Undoubtedly, building such a Testbed is a key step, however, there are three possible alternative forms in which they generally come.

Fully Simulated: This type of environment are the lightest alternatives. Mathematical models (such as delay, mobility and queuing models etc.) to calculate network parameters while simulating. Some examples include simulators like NS2, QualNet, OPNET, TOSSIM. These environments are limited to interfacing with external.


Emulated: Network Emulators are typically UNIX based, using native drivers such as HWSim, these platforms can interface with physical systems and can produce more realistic results. Common Open Research Emulator (CORE) is one of the classic examples of such an environment. Mininet is presently one of the most popular network emulators for SDN. Also, Mininet-Wi-Fi an extension of standard Mininet is capable of emulating wireless networks with several mobilities and propagation models. Graphical Network Simulator (GNS3) is an option for advanced implementation, it provides virtualization, Docker containerization, and appliance support. One can use GNS3 to mimic an almost real scenario. These environments are typically heavy and some needs network configuration skills to prepare the test environment.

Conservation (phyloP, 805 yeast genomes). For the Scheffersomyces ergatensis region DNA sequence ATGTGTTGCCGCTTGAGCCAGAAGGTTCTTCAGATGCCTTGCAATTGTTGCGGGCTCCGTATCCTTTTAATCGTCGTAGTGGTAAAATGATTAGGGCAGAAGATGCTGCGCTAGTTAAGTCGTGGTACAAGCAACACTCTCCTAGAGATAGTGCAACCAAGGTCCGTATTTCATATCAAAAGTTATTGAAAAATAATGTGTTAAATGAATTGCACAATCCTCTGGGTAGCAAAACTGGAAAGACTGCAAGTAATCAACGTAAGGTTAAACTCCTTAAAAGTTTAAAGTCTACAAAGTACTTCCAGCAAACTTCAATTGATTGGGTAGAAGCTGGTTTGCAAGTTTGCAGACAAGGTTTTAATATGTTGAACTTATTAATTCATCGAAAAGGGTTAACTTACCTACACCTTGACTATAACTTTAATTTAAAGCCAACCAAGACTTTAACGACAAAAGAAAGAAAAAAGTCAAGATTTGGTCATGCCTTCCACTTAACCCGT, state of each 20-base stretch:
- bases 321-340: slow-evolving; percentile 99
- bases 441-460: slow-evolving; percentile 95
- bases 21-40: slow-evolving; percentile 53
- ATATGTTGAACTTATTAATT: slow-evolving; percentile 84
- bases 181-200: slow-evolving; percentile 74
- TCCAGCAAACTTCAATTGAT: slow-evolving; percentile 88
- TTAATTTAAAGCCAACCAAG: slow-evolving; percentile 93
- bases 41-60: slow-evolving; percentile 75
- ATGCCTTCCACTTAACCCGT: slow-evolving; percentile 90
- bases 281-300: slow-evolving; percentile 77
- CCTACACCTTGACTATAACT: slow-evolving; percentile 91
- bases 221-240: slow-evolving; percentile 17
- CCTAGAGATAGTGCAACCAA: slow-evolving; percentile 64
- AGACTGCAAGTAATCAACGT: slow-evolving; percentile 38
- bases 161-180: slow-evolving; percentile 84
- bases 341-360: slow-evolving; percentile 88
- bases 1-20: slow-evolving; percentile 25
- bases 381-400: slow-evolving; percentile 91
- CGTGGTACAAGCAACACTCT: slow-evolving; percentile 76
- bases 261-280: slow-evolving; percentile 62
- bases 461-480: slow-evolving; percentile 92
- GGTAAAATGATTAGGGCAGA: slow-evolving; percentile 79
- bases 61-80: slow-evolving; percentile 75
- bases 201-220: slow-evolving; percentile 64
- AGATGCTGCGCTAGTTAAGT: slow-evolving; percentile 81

Hybrid: The Hybrid environment is the most advanced, they practically simulate and emulate the network and provides outstanding interfacing capabilities to the external world and other simulation environments. Netsim is one of the top hybrid platforms used by many universities and corporate houses for both research  and production. These platforms are typically commercial.

Industry Testbeds